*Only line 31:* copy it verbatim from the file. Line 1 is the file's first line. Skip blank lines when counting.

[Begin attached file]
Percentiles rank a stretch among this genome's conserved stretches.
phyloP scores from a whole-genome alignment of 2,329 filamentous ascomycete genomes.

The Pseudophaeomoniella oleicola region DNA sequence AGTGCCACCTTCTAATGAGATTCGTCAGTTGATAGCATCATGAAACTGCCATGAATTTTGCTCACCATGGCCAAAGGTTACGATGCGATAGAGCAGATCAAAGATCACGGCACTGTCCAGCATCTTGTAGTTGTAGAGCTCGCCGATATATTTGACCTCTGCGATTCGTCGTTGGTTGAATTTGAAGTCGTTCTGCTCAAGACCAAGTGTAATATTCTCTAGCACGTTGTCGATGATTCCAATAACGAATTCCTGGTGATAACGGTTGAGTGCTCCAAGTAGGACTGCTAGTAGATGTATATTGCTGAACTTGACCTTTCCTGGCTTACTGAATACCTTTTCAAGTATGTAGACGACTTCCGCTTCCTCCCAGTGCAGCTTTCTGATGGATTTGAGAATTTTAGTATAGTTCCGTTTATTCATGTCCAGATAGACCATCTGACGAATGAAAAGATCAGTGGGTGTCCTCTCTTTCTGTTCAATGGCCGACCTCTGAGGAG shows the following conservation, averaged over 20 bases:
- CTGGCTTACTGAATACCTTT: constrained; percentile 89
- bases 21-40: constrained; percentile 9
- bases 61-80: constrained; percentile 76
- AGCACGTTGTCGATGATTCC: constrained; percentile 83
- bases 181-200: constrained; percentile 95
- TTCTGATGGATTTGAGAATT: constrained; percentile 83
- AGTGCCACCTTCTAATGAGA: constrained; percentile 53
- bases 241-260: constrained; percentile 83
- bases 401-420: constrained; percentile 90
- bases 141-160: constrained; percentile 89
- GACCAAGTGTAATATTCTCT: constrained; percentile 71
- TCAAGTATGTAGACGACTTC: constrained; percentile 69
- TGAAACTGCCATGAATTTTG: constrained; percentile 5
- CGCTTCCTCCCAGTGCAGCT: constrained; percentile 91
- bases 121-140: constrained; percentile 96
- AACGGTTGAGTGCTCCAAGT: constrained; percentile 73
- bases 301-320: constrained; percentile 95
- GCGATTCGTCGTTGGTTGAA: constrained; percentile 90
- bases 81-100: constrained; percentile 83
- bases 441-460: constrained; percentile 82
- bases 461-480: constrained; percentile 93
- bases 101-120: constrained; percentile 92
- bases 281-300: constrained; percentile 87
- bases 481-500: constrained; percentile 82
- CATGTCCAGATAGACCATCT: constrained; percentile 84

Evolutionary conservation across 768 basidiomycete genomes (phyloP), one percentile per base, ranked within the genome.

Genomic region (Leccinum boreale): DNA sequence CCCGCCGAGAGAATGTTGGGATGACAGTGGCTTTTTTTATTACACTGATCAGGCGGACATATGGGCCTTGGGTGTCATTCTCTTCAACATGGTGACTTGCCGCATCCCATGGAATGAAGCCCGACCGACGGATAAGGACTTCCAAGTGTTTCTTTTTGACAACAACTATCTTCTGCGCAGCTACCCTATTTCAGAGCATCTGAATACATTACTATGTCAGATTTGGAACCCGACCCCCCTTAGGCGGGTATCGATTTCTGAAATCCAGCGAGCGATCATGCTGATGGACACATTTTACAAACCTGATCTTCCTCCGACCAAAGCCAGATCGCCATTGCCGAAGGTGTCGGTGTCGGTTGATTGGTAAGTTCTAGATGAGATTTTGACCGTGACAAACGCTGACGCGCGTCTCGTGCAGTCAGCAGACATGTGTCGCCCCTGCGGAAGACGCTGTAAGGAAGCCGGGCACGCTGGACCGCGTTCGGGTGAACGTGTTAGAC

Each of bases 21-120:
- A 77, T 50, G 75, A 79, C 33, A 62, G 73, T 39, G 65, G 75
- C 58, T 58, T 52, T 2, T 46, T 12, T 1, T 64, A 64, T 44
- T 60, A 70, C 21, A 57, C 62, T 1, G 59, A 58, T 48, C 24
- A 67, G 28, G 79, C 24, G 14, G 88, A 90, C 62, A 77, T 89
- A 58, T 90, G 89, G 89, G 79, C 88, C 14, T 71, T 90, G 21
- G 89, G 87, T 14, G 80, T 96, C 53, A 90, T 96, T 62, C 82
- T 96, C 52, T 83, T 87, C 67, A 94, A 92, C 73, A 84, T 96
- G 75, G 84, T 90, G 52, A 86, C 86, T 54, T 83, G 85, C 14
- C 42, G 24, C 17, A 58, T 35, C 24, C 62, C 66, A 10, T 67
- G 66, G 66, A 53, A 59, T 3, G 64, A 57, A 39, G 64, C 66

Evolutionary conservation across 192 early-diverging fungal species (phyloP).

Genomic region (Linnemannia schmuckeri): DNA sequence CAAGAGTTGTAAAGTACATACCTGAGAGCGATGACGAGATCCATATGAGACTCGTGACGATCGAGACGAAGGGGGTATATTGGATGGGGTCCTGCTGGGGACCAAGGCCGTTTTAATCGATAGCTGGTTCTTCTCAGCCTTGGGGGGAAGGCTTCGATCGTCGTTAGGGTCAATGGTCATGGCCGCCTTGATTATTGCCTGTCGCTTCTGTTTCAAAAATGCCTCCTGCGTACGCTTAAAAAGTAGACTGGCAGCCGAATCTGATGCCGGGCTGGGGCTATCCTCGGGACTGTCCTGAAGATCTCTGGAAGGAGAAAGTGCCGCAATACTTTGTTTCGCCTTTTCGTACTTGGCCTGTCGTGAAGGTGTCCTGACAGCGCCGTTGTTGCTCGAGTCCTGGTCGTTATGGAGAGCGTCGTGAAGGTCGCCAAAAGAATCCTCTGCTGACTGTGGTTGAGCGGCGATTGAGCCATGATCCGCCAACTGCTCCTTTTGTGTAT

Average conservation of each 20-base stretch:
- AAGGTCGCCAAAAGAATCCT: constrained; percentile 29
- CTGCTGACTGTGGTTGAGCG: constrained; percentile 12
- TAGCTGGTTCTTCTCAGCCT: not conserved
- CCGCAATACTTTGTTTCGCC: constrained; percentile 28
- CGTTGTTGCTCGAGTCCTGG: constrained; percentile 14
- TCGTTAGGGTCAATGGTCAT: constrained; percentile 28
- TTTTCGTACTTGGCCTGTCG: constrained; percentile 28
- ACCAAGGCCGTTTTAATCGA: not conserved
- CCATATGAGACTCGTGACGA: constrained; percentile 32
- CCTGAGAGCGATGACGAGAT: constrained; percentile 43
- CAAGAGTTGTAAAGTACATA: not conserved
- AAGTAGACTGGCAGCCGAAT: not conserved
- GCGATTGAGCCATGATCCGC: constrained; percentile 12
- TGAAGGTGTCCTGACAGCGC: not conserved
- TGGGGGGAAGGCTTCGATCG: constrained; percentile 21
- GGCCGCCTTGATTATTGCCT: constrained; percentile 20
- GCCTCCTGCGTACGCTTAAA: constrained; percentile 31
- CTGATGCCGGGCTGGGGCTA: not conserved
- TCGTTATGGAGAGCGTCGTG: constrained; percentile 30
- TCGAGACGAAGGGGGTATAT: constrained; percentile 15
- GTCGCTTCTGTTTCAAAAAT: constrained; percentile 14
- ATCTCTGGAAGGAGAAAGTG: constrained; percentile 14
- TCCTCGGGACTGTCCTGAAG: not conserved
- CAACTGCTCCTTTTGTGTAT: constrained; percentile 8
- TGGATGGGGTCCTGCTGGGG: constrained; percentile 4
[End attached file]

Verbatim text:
Each of bases 21-120: